Now that football has returned for the 2016 season, the National Football League and its teams have introduced an array of cool, new technology for players, coaches and fans, from chipped and beeping footballs to virtual reality experiences. A few of the highlights include:
The NFL’s biggest technology initiative this year replaces coach-to-coach and coach-to-player radio communications with a new wireless Voice over IP system, NFL CIO Michelle McKenna-Doyle says.
The fully encrypted system operates on an exclusive frequency, which improves reliability. Before, the radio system operated on the white space portion of the wireless spectrum and was prone to occasional interference, forcing teams to change channels to get a clear signal, McKenna-Doyle says.
The new VoIP system allows coaches in the booth to talk directly with players on the field for the first time. The technology is not limited to voice. In future seasons, quarterbacks could receive play calls through digital displays on their wrists, she says.
As part of the next phase of the league’s Next Gen Stats player-tracking project, radio-frequency identification chips were tested in footballs this preseason. The chips record how far the ball travels on a play and the ball’s proximity to the goal posts on field goal or conversion attempts. The information one day could be used during in-game telecasts or on media platforms such as NFL.com, according to NFL CIO McKenna-Doyle.
The Dallas Cowboys and five other teams have started using a specialized football that teaches players how to properly hold it, with a goal of reducing fumbles. The HIGHandTIGHT ball features pressure sensors that, when compressed by running backs, show whether the ball is being held securely and let out a steady beep. When running backs hold the ball improperly, it lets out a whistle instead, says Tom Creguer, the ball’s inventor and CEO of Your Future Sport. Several other teams have embraced the ball this year, including the Baltimore Ravens, Indianapolis Colts, New Orleans Saints, San Diego Chargers and Washington Redskins.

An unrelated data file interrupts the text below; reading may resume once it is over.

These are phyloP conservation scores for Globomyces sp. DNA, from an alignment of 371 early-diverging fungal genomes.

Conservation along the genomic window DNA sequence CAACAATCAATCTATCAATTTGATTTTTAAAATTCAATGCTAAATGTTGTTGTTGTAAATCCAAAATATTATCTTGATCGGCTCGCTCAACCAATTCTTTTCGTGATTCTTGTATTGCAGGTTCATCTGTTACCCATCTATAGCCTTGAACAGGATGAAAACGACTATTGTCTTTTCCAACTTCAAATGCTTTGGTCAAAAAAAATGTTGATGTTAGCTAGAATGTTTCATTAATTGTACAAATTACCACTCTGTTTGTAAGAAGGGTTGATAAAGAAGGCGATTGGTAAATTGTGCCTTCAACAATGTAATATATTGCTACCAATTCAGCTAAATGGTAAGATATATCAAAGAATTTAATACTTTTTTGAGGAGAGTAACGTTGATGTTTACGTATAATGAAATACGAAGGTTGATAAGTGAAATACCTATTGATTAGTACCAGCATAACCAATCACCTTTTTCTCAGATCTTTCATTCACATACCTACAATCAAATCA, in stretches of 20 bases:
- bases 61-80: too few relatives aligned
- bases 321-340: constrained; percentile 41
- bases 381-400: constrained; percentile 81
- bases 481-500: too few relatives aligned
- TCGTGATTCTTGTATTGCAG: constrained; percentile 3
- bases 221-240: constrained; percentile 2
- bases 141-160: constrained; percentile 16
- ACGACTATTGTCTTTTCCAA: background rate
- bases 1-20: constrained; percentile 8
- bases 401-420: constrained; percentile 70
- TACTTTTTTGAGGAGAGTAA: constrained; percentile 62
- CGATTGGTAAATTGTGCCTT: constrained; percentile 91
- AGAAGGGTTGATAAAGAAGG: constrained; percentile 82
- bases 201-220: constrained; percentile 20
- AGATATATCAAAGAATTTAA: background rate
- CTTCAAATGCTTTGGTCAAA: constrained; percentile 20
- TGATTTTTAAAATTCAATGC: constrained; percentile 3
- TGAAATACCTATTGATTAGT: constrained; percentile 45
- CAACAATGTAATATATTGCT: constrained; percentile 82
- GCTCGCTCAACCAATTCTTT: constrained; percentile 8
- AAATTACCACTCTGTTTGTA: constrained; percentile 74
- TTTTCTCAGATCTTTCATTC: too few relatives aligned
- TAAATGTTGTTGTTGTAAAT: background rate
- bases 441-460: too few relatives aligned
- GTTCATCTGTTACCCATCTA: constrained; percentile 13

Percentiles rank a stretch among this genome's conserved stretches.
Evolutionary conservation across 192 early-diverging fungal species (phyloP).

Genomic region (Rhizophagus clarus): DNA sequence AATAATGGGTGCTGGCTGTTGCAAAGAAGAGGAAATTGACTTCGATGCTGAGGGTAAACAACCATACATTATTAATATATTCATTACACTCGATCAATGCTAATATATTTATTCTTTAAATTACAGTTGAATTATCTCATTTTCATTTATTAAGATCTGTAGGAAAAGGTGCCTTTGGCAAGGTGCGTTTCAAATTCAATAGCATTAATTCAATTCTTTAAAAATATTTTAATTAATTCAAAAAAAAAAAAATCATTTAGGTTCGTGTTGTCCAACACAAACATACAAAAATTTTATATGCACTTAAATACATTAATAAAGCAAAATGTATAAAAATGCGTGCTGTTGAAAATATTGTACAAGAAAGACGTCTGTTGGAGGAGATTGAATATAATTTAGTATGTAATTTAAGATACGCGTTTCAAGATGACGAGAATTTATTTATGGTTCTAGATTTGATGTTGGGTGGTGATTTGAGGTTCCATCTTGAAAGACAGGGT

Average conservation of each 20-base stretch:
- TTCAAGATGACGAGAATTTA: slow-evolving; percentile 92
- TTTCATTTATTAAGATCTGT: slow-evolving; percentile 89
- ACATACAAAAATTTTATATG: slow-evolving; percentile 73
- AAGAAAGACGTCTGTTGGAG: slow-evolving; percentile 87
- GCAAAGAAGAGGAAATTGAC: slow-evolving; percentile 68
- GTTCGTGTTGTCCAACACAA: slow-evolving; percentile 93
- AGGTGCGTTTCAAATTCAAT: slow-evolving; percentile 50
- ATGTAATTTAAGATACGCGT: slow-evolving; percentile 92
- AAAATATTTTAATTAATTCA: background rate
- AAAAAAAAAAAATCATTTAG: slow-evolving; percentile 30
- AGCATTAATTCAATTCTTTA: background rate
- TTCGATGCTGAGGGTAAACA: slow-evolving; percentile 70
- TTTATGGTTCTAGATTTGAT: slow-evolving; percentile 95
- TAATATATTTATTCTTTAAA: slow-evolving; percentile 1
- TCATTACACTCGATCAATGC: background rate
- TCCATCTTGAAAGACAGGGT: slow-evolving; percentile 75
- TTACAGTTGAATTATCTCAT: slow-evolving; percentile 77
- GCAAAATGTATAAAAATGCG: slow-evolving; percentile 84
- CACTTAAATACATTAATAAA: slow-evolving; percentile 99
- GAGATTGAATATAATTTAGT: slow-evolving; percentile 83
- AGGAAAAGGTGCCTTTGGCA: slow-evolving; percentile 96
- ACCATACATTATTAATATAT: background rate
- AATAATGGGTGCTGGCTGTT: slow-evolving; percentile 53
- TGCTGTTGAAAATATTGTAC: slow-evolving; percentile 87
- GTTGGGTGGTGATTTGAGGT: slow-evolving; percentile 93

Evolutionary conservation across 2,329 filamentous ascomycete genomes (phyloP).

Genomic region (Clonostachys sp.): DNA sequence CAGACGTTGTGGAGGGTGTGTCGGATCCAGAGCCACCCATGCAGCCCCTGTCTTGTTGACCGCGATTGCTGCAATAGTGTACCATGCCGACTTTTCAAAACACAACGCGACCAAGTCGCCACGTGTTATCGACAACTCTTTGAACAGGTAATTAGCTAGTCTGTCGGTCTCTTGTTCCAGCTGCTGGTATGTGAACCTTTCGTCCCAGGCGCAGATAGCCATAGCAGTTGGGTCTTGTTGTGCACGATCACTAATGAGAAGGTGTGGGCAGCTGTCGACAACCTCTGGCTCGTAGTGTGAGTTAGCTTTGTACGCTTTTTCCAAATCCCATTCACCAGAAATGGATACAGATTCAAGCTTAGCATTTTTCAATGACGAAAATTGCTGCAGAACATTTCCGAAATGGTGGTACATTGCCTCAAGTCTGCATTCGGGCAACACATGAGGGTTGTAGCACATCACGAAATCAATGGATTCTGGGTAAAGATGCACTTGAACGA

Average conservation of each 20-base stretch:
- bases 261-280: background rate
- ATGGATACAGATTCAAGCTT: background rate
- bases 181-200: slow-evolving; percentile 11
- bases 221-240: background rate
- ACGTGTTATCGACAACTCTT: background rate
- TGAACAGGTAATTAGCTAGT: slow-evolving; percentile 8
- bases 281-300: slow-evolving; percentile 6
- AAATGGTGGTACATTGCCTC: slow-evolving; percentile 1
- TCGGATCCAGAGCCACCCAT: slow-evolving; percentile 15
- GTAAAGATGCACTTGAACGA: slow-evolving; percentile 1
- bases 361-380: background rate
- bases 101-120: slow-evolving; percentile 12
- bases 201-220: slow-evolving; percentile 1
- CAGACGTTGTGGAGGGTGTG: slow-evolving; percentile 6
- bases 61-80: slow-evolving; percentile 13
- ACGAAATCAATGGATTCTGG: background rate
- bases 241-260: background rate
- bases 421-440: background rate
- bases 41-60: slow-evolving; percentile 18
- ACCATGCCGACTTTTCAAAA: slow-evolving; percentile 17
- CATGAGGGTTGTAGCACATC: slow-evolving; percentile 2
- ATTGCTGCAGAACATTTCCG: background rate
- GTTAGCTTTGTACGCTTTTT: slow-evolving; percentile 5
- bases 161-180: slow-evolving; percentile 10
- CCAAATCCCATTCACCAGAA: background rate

The New York Jets, who tested virtual reality at MetLife Stadium last year, plan to offer fans more behind-the-scenes VR experiences this season, says Seth Rabinowitz, the team’s senior vice president of marketing and fan engagement. Last year, the Jets set up a kiosk and provided VR headsets to fans who immersed themselves in game-day experiences, such as walking out of the players’ tunnel. The team filmed new 90- to 150-second VR experiences for every game this season, including team meetings and weight room sessions, Rabinowitz says.
An increasing number of teams have tapped VR to simulate practice and game situations, using the technology in slightly different ways.
Three years ago, the Indianapolis Colts partnered with the U.S. Army to build a simulation room with five large, stitched-together projector screens that show animated players, says Ryan Fannin, the Colts director of football information systems.
“They can walk through plays and do calls. It helps them communicate and work things through,” Fannin says. “If a player is injured, it allows him to stay sharp by performing mental reps.”
To increase fan engagement this season, the Colts implemented new technology that pushes targeted content to fans through the team’s mobile app using high-frequency sounds, says Dan Plumlee, the team’s director of digital platforms. The technology, developed by LISNR, embeds data in inaudible sounds sent over audio broadcast through Lucas Oil Stadium speakers. The team will slowly introduce the technology and plans to send celebratory GIFs or video to fans’ smartphones after a touchdown, for instance, or discount coupons redeemable at the team’s pro shop, Plumlee says.
For more on how technology is being used in the NFL this season, check out "How the Cleveland Browns Made Their Wi-Fi Network Ready for Game Day."